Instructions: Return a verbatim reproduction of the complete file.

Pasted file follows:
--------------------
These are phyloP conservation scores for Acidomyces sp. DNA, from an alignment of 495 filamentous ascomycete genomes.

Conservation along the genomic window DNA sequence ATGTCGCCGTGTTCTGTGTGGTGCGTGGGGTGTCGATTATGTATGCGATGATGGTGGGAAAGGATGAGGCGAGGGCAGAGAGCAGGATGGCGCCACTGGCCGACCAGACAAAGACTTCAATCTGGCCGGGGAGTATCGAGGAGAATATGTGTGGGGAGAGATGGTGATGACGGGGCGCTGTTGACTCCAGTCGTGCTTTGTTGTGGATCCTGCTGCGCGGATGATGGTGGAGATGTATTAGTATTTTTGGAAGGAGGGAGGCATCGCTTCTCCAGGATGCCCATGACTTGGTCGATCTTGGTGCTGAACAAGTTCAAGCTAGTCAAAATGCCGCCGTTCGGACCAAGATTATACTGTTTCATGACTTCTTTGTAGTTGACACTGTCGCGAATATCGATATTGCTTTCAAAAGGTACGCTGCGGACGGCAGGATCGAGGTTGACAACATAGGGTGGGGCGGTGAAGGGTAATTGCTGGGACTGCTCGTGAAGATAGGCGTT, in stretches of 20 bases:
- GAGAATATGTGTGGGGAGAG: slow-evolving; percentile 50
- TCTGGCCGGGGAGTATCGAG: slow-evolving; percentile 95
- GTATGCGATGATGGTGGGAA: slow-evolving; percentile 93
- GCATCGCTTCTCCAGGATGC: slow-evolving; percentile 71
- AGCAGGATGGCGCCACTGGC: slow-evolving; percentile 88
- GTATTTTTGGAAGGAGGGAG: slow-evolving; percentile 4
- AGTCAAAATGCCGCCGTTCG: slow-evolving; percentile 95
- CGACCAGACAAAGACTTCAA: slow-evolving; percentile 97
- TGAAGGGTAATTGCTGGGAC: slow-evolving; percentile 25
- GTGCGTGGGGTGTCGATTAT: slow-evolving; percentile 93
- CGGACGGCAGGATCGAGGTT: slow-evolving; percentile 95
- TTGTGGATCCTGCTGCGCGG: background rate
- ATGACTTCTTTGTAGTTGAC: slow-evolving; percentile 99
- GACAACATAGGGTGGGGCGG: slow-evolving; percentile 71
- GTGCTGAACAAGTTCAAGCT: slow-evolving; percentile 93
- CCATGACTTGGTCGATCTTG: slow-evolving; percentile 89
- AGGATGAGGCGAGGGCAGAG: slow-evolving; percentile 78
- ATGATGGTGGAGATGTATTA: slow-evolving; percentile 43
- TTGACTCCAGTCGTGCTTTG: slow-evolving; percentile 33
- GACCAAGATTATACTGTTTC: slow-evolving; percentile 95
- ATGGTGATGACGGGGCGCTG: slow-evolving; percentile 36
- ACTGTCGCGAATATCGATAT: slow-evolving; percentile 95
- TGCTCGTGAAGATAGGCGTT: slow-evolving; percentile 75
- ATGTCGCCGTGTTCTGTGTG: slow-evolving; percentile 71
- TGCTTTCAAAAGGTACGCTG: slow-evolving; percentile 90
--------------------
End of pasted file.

These are phyloP conservation scores for Acidomyces sp. DNA, from an alignment of 495 filamentous ascomycete genomes.

Conservation along the genomic window DNA sequence ATGTCGCCGTGTTCTGTGTGGTGCGTGGGGTGTCGATTATGTATGCGATGATGGTGGGAAAGGATGAGGCGAGGGCAGAGAGCAGGATGGCGCCACTGGCCGACCAGACAAAGACTTCAATCTGGCCGGGGAGTATCGAGGAGAATATGTGTGGGGAGAGATGGTGATGACGGGGCGCTGTTGACTCCAGTCGTGCTTTGTTGTGGATCCTGCTGCGCGGATGATGGTGGAGATGTATTAGTATTTTTGGAAGGAGGGAGGCATCGCTTCTCCAGGATGCCCATGACTTGGTCGATCTTGGTGCTGAACAAGTTCAAGCTAGTCAAAATGCCGCCGTTCGGACCAAGATTATACTGTTTCATGACTTCTTTGTAGTTGACACTGTCGCGAATATCGATATTGCTTTCAAAAGGTACGCTGCGGACGGCAGGATCGAGGTTGACAACATAGGGTGGGGCGGTGAAGGGTAATTGCTGGGACTGCTCGTGAAGATAGGCGTT, in stretches of 20 bases:
- GAGAATATGTGTGGGGAGAG: slow-evolving; percentile 50
- TCTGGCCGGGGAGTATCGAG: slow-evolving; percentile 95
- GTATGCGATGATGGTGGGAA: slow-evolving; percentile 93
- GCATCGCTTCTCCAGGATGC: slow-evolving; percentile 71
- AGCAGGATGGCGCCACTGGC: slow-evolving; percentile 88
- GTATTTTTGGAAGGAGGGAG: slow-evolving; percentile 4
- AGTCAAAATGCCGCCGTTCG: slow-evolving; percentile 95
- CGACCAGACAAAGACTTCAA: slow-evolving; percentile 97
- TGAAGGGTAATTGCTGGGAC: slow-evolving; percentile 25
- GTGCGTGGGGTGTCGATTAT: slow-evolving; percentile 93
- CGGACGGCAGGATCGAGGTT: slow-evolving; percentile 95
- TTGTGGATCCTGCTGCGCGG: background rate
- ATGACTTCTTTGTAGTTGAC: slow-evolving; percentile 99
- GACAACATAGGGTGGGGCGG: slow-evolving; percentile 71
- GTGCTGAACAAGTTCAAGCT: slow-evolving; percentile 93
- CCATGACTTGGTCGATCTTG: slow-evolving; percentile 89
- AGGATGAGGCGAGGGCAGAG: slow-evolving; percentile 78
- ATGATGGTGGAGATGTATTA: slow-evolving; percentile 43
- TTGACTCCAGTCGTGCTTTG: slow-evolving; percentile 33
- GACCAAGATTATACTGTTTC: slow-evolving; percentile 95
- ATGGTGATGACGGGGCGCTG: slow-evolving; percentile 36
- ACTGTCGCGAATATCGATAT: slow-evolving; percentile 95
- TGCTCGTGAAGATAGGCGTT: slow-evolving; percentile 75
- ATGTCGCCGTGTTCTGTGTG: slow-evolving; percentile 71
- TGCTTTCAAAAGGTACGCTG: slow-evolving; percentile 90